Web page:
Oriental Shorthair

Oriental Shorthair

Behaviour/Adaptability

Orientals are known to be the life of the party. They are extremely energetic and social and love to be surrounded by people. They want to be part of of the family and want to be everywhere. They are intelligent and curious, Orientals will sniff through your things, find new things to play with and be the first to open the door. be the first to open the door. They adapt well to families, children and other pets. Orientals do not do well when left alone.

Details

Oriental Shorthairs are friendly, intelligent and curious cats who love to be around people and other furry friends. Learn more about living with this striking breed. Oriental Shorthair cats don’t just walk into a room: They dominate it. From their large ears and angular faces to their long, lean frames, these impressive cats just seem aloof. Their friendly and affectionate personalities are anything but. Tina Gonzalez, proud mother of several Oriental Shorthair cats who have become bona fide YouTube and Instagram celebrities, describes a typical day: “You will be subjected to carrying them around the house and, of course, leaving your lap available at all times for snuggling and napping. Your bed is their bed and many love to sleep under the covers, so closing the door at night is not advised.” The smooth coat of the Oriental Shorthair makes grooming easier than its cousin, the Oriental Longhair. In addition, this large-eared breed tends to enjoy a longer life span: it is not uncommon for an Oriental Shorthair to live more than 15 years.
Although unusual in appearance and many may not be familiar with these felines, Oriental Shorthairs are not as rare as exotic cat breeds such as the Khoa Manee or the American Bobtail. Although you may find some kittens or Oriental Shorthair cats available for adoption, a reputable breeder is the most common route to bring one home. Although the Oriental Shorthair is technically a medium-sized cat, weighing between 2.5 and 3.5 kilos, its long, narrow build gives it a much taller presence, and also gives a clue to its history. The big difference between the two breeds? The incredible variation in colour and pattern. Oriental Shorthairs are available in virtually every shade from blue and lavender to ebony, and in patterns including tortoiseshell and smoke. And, as their name suggests, their coat is short, smooth and shiny when brushed regularly. And while a completely hypoallergenic cat is not exactly a reality, the short-haired Oriental may be a good option for some allergy sufferers, relieving sneezing and snot.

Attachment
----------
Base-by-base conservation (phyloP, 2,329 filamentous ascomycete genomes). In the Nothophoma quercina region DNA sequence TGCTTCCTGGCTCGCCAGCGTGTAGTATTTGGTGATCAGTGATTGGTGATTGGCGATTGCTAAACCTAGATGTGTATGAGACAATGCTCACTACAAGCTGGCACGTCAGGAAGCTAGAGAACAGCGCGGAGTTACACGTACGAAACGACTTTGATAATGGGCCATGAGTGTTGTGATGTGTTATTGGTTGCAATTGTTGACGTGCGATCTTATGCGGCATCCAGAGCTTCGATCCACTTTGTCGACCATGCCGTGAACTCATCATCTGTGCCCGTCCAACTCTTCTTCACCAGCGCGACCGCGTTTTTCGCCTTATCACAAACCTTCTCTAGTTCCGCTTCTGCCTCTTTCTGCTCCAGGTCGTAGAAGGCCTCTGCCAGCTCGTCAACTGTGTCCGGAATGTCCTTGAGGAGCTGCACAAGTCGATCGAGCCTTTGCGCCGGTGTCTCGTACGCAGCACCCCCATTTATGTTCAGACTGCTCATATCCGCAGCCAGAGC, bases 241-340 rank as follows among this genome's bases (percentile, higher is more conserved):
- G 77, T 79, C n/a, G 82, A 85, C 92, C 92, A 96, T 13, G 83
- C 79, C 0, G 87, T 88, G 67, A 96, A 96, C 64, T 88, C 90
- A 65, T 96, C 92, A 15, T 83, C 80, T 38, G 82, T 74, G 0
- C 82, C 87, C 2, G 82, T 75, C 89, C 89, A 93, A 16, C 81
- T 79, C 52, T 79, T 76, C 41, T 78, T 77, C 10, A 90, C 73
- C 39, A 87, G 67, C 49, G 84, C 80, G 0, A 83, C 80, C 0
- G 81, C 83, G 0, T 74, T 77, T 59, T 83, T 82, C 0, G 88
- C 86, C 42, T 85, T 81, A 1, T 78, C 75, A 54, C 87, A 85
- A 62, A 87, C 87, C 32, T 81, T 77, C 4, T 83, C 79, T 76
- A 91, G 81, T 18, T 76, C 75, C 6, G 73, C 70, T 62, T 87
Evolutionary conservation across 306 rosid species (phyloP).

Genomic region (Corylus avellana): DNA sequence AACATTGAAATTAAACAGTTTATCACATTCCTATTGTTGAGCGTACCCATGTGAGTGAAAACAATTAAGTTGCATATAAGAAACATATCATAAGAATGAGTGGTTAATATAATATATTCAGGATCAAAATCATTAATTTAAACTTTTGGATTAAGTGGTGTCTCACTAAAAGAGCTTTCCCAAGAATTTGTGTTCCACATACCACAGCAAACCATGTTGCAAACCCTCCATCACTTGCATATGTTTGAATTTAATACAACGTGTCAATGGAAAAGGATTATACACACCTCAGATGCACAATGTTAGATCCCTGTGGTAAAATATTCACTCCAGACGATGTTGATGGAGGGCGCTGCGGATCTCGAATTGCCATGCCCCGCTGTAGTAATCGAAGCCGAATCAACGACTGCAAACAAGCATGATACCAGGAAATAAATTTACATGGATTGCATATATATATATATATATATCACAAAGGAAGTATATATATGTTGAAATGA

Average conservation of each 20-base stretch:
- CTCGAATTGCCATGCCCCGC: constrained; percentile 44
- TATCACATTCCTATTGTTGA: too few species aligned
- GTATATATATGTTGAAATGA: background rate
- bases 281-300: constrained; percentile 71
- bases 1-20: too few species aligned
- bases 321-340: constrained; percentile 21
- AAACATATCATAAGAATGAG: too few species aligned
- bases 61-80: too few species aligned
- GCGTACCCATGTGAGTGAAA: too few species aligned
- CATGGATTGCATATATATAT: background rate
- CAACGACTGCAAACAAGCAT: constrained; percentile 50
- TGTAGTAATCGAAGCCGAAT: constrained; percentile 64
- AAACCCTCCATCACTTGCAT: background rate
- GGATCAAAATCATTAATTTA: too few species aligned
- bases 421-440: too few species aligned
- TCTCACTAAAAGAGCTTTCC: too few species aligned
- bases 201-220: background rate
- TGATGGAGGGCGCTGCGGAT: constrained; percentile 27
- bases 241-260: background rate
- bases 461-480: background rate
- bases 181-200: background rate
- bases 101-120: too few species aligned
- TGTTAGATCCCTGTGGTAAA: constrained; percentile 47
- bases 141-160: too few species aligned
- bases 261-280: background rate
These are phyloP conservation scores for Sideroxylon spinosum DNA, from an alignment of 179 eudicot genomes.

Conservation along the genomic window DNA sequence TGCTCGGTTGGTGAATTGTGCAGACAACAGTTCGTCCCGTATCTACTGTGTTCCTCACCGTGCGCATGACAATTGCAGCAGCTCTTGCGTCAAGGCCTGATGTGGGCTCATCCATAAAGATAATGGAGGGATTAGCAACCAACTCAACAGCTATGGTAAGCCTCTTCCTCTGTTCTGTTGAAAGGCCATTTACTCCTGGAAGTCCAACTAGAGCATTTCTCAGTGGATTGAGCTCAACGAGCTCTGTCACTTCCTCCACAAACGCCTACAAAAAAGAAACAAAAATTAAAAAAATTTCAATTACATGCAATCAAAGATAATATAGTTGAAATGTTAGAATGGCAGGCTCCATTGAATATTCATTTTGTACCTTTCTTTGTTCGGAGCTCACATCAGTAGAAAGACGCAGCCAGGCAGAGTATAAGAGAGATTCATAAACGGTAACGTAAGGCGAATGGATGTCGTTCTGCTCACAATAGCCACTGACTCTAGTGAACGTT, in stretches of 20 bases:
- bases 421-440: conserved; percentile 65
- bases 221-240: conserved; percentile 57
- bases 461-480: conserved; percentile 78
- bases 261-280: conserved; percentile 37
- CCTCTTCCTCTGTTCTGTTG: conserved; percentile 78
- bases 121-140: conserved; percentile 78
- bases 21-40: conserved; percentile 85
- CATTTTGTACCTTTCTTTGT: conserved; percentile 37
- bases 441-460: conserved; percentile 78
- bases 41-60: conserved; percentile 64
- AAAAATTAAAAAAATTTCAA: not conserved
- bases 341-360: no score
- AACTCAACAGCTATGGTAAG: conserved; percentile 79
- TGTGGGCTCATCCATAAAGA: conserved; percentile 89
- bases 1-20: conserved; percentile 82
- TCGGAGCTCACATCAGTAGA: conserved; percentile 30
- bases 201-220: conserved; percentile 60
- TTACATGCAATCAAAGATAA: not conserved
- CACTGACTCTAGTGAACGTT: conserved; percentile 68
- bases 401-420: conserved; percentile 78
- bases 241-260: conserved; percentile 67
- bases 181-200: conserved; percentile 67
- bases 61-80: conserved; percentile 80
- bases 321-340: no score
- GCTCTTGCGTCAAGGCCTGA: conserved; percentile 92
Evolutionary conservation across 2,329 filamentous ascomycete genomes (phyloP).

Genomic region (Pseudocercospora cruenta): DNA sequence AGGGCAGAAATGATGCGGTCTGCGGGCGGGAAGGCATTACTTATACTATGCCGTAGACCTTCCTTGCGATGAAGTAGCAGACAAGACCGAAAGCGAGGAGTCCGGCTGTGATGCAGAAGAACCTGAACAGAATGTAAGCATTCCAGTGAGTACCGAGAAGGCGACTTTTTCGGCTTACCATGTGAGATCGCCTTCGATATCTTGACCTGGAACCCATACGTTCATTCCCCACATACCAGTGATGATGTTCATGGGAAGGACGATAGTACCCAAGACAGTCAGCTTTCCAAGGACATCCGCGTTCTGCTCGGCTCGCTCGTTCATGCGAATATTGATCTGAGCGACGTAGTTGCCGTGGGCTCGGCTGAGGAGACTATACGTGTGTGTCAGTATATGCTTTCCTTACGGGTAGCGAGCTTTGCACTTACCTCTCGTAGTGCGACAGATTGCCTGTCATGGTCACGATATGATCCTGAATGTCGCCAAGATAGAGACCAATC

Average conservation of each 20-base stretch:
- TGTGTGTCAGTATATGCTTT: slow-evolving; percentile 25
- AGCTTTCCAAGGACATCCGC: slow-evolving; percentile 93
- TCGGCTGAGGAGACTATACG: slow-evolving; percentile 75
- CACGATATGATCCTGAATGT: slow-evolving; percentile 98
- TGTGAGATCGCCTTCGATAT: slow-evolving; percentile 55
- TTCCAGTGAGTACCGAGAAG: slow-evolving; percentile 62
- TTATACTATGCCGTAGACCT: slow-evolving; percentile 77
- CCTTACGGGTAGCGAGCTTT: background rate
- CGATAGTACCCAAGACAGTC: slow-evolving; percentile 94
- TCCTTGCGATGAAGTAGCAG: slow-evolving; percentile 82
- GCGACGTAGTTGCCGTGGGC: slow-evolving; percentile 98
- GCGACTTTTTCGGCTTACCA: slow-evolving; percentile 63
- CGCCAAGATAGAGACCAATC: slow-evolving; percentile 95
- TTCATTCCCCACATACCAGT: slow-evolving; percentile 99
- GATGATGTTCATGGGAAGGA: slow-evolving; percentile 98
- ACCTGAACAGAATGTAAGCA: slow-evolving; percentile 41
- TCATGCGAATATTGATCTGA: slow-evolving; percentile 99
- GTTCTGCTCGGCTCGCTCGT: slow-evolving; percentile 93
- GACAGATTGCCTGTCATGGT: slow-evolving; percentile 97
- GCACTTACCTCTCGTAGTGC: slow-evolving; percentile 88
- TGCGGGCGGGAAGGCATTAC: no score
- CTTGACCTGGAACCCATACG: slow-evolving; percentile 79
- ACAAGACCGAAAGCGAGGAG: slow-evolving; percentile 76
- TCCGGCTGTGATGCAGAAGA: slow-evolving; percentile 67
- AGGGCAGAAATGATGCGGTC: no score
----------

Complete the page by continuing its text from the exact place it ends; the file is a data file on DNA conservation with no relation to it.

As if all this wasn’t attractive enough, the Oriental Shorthair has one of the most unforgettable faces you’ll ever see. Its wedge-shaped head creates an interesting distribution of facial features, with a long nose, almond-shaped eyes and prominent cheekbones. And on the top of the head? Big, erect ears reminiscent of a Chihuahua’s… or those of Dobby, the house elf from Harry Potter. “

Breed Characteristics:
Coat Type: Short, fine coat.
Colours & Body Type: Thanks to their Siamese lineage, Oriental Shorthairs have a striking wedge-shaped head, almond-shaped eyes, and tall ears. Oriental shorthairs are bred in various colours and patterns including cream, red, brown, lilac, and ebony. Patterns include tabby, bi-colour, smoke and shaded.
Grooming Needs: Low – occasional brush.
Similar Breeds: Foreign White, Bengal, Abysinnians, British Shorthairs, Russian Blue, Korat, Tonkinese.
Vital Stats:
Height: 20 to 25 cm
Weight – Female: 2.2 to 4.2 kg
Weight – Male: 3.6 to 5.5 kg
Health Profile: Dilated cardiomyopathy, amyloidosis, mediastinal lymphoma, mast cell cancer, bladder stones, glaucoma, progressive retinal atrophy.
Life Span: 15 to 18 Years

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